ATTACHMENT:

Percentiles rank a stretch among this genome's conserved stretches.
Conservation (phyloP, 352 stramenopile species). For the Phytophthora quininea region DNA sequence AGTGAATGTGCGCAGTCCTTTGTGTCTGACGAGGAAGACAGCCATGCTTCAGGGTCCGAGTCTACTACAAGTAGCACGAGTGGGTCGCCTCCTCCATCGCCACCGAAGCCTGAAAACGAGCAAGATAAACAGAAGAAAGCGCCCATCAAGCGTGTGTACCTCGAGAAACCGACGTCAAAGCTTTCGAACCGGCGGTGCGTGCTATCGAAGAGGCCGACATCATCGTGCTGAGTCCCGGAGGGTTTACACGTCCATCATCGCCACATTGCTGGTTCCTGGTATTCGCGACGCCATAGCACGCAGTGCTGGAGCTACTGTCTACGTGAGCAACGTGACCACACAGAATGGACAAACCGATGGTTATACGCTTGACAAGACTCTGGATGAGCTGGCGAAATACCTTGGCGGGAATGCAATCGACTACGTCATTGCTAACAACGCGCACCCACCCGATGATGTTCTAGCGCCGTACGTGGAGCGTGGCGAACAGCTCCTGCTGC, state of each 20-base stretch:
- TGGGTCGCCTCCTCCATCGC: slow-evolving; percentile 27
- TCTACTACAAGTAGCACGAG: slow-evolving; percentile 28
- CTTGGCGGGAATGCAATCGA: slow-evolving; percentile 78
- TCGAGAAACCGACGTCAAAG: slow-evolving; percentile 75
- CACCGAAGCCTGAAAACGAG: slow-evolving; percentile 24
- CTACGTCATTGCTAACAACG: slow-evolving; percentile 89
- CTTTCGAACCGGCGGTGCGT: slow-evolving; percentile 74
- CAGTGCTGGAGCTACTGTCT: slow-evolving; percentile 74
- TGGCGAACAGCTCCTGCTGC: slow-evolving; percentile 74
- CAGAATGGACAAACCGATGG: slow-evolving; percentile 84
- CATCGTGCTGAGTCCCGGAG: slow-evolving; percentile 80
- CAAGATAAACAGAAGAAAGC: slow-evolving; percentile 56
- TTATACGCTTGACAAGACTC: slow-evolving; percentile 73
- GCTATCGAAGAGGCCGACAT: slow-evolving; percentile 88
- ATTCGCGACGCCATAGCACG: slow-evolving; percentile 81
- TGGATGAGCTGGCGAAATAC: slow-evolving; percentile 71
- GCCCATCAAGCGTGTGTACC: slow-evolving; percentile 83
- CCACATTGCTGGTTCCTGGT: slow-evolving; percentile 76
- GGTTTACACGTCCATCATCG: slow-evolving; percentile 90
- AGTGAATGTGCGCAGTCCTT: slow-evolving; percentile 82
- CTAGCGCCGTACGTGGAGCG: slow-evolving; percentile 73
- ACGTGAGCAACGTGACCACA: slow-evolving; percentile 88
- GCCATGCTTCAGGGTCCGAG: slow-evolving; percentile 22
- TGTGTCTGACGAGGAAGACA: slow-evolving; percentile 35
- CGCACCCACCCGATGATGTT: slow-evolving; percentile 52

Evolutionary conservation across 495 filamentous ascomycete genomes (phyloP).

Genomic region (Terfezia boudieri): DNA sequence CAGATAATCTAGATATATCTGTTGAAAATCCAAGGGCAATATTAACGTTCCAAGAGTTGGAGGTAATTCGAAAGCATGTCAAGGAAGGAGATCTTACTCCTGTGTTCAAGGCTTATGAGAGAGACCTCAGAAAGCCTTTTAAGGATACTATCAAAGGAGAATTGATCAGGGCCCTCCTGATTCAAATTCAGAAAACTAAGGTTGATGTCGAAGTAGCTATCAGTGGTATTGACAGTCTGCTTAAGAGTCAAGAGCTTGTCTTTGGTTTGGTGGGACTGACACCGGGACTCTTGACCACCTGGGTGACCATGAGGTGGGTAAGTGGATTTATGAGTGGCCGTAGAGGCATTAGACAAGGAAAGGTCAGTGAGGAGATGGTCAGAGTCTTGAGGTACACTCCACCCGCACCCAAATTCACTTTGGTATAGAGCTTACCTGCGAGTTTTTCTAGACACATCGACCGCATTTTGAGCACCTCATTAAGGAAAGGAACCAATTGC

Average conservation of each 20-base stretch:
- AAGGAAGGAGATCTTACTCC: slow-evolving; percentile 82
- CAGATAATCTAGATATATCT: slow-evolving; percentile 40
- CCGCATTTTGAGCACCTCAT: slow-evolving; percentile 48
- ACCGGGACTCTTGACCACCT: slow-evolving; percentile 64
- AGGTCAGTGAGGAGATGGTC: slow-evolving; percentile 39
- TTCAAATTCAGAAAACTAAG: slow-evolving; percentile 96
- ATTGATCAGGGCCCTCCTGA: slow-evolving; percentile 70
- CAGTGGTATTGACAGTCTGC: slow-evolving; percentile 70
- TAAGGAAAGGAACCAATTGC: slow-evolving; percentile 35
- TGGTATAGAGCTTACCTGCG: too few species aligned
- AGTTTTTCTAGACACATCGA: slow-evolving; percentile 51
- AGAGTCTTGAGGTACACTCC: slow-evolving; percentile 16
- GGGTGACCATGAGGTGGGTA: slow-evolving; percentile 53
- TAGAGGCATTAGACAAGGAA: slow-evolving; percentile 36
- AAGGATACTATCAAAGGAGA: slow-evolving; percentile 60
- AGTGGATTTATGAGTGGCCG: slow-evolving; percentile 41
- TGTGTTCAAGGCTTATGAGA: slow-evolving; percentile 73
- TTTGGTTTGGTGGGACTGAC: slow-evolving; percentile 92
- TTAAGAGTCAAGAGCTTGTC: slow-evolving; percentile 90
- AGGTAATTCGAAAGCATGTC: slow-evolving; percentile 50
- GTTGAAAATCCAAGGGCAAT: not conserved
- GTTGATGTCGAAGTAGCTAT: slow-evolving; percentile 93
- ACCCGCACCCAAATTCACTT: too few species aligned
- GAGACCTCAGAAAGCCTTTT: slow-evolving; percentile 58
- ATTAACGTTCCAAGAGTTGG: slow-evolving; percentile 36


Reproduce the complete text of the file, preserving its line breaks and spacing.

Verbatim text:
Percentiles rank a stretch among this genome's conserved stretches.
Conservation (phyloP, 352 stramenopile species). For the Phytophthora quininea region DNA sequence AGTGAATGTGCGCAGTCCTTTGTGTCTGACGAGGAAGACAGCCATGCTTCAGGGTCCGAGTCTACTACAAGTAGCACGAGTGGGTCGCCTCCTCCATCGCCACCGAAGCCTGAAAACGAGCAAGATAAACAGAAGAAAGCGCCCATCAAGCGTGTGTACCTCGAGAAACCGACGTCAAAGCTTTCGAACCGGCGGTGCGTGCTATCGAAGAGGCCGACATCATCGTGCTGAGTCCCGGAGGGTTTACACGTCCATCATCGCCACATTGCTGGTTCCTGGTATTCGCGACGCCATAGCACGCAGTGCTGGAGCTACTGTCTACGTGAGCAACGTGACCACACAGAATGGACAAACCGATGGTTATACGCTTGACAAGACTCTGGATGAGCTGGCGAAATACCTTGGCGGGAATGCAATCGACTACGTCATTGCTAACAACGCGCACCCACCCGATGATGTTCTAGCGCCGTACGTGGAGCGTGGCGAACAGCTCCTGCTGC, state of each 20-base stretch:
- TGGGTCGCCTCCTCCATCGC: slow-evolving; percentile 27
- TCTACTACAAGTAGCACGAG: slow-evolving; percentile 28
- CTTGGCGGGAATGCAATCGA: slow-evolving; percentile 78
- TCGAGAAACCGACGTCAAAG: slow-evolving; percentile 75
- CACCGAAGCCTGAAAACGAG: slow-evolving; percentile 24
- CTACGTCATTGCTAACAACG: slow-evolving; percentile 89
- CTTTCGAACCGGCGGTGCGT: slow-evolving; percentile 74
- CAGTGCTGGAGCTACTGTCT: slow-evolving; percentile 74
- TGGCGAACAGCTCCTGCTGC: slow-evolving; percentile 74
- CAGAATGGACAAACCGATGG: slow-evolving; percentile 84
- CATCGTGCTGAGTCCCGGAG: slow-evolving; percentile 80
- CAAGATAAACAGAAGAAAGC: slow-evolving; percentile 56
- TTATACGCTTGACAAGACTC: slow-evolving; percentile 73
- GCTATCGAAGAGGCCGACAT: slow-evolving; percentile 88
- ATTCGCGACGCCATAGCACG: slow-evolving; percentile 81
- TGGATGAGCTGGCGAAATAC: slow-evolving; percentile 71
- GCCCATCAAGCGTGTGTACC: slow-evolving; percentile 83
- CCACATTGCTGGTTCCTGGT: slow-evolving; percentile 76
- GGTTTACACGTCCATCATCG: slow-evolving; percentile 90
- AGTGAATGTGCGCAGTCCTT: slow-evolving; percentile 82
- CTAGCGCCGTACGTGGAGCG: slow-evolving; percentile 73
- ACGTGAGCAACGTGACCACA: slow-evolving; percentile 88
- GCCATGCTTCAGGGTCCGAG: slow-evolving; percentile 22
- TGTGTCTGACGAGGAAGACA: slow-evolving; percentile 35
- CGCACCCACCCGATGATGTT: slow-evolving; percentile 52

Evolutionary conservation across 495 filamentous ascomycete genomes (phyloP).

Genomic region (Terfezia boudieri): DNA sequence CAGATAATCTAGATATATCTGTTGAAAATCCAAGGGCAATATTAACGTTCCAAGAGTTGGAGGTAATTCGAAAGCATGTCAAGGAAGGAGATCTTACTCCTGTGTTCAAGGCTTATGAGAGAGACCTCAGAAAGCCTTTTAAGGATACTATCAAAGGAGAATTGATCAGGGCCCTCCTGATTCAAATTCAGAAAACTAAGGTTGATGTCGAAGTAGCTATCAGTGGTATTGACAGTCTGCTTAAGAGTCAAGAGCTTGTCTTTGGTTTGGTGGGACTGACACCGGGACTCTTGACCACCTGGGTGACCATGAGGTGGGTAAGTGGATTTATGAGTGGCCGTAGAGGCATTAGACAAGGAAAGGTCAGTGAGGAGATGGTCAGAGTCTTGAGGTACACTCCACCCGCACCCAAATTCACTTTGGTATAGAGCTTACCTGCGAGTTTTTCTAGACACATCGACCGCATTTTGAGCACCTCATTAAGGAAAGGAACCAATTGC

Average conservation of each 20-base stretch:
- AAGGAAGGAGATCTTACTCC: slow-evolving; percentile 82
- CAGATAATCTAGATATATCT: slow-evolving; percentile 40
- CCGCATTTTGAGCACCTCAT: slow-evolving; percentile 48
- ACCGGGACTCTTGACCACCT: slow-evolving; percentile 64
- AGGTCAGTGAGGAGATGGTC: slow-evolving; percentile 39
- TTCAAATTCAGAAAACTAAG: slow-evolving; percentile 96
- ATTGATCAGGGCCCTCCTGA: slow-evolving; percentile 70
- CAGTGGTATTGACAGTCTGC: slow-evolving; percentile 70
- TAAGGAAAGGAACCAATTGC: slow-evolving; percentile 35
- TGGTATAGAGCTTACCTGCG: too few species aligned
- AGTTTTTCTAGACACATCGA: slow-evolving; percentile 51
- AGAGTCTTGAGGTACACTCC: slow-evolving; percentile 16
- GGGTGACCATGAGGTGGGTA: slow-evolving; percentile 53
- TAGAGGCATTAGACAAGGAA: slow-evolving; percentile 36
- AAGGATACTATCAAAGGAGA: slow-evolving; percentile 60
- AGTGGATTTATGAGTGGCCG: slow-evolving; percentile 41
- TGTGTTCAAGGCTTATGAGA: slow-evolving; percentile 73
- TTTGGTTTGGTGGGACTGAC: slow-evolving; percentile 92
- TTAAGAGTCAAGAGCTTGTC: slow-evolving; percentile 90
- AGGTAATTCGAAAGCATGTC: slow-evolving; percentile 50
- GTTGAAAATCCAAGGGCAAT: not conserved
- GTTGATGTCGAAGTAGCTAT: slow-evolving; percentile 93
- ACCCGCACCCAAATTCACTT: too few species aligned
- GAGACCTCAGAAAGCCTTTT: slow-evolving; percentile 58
- ATTAACGTTCCAAGAGTTGG: slow-evolving; percentile 36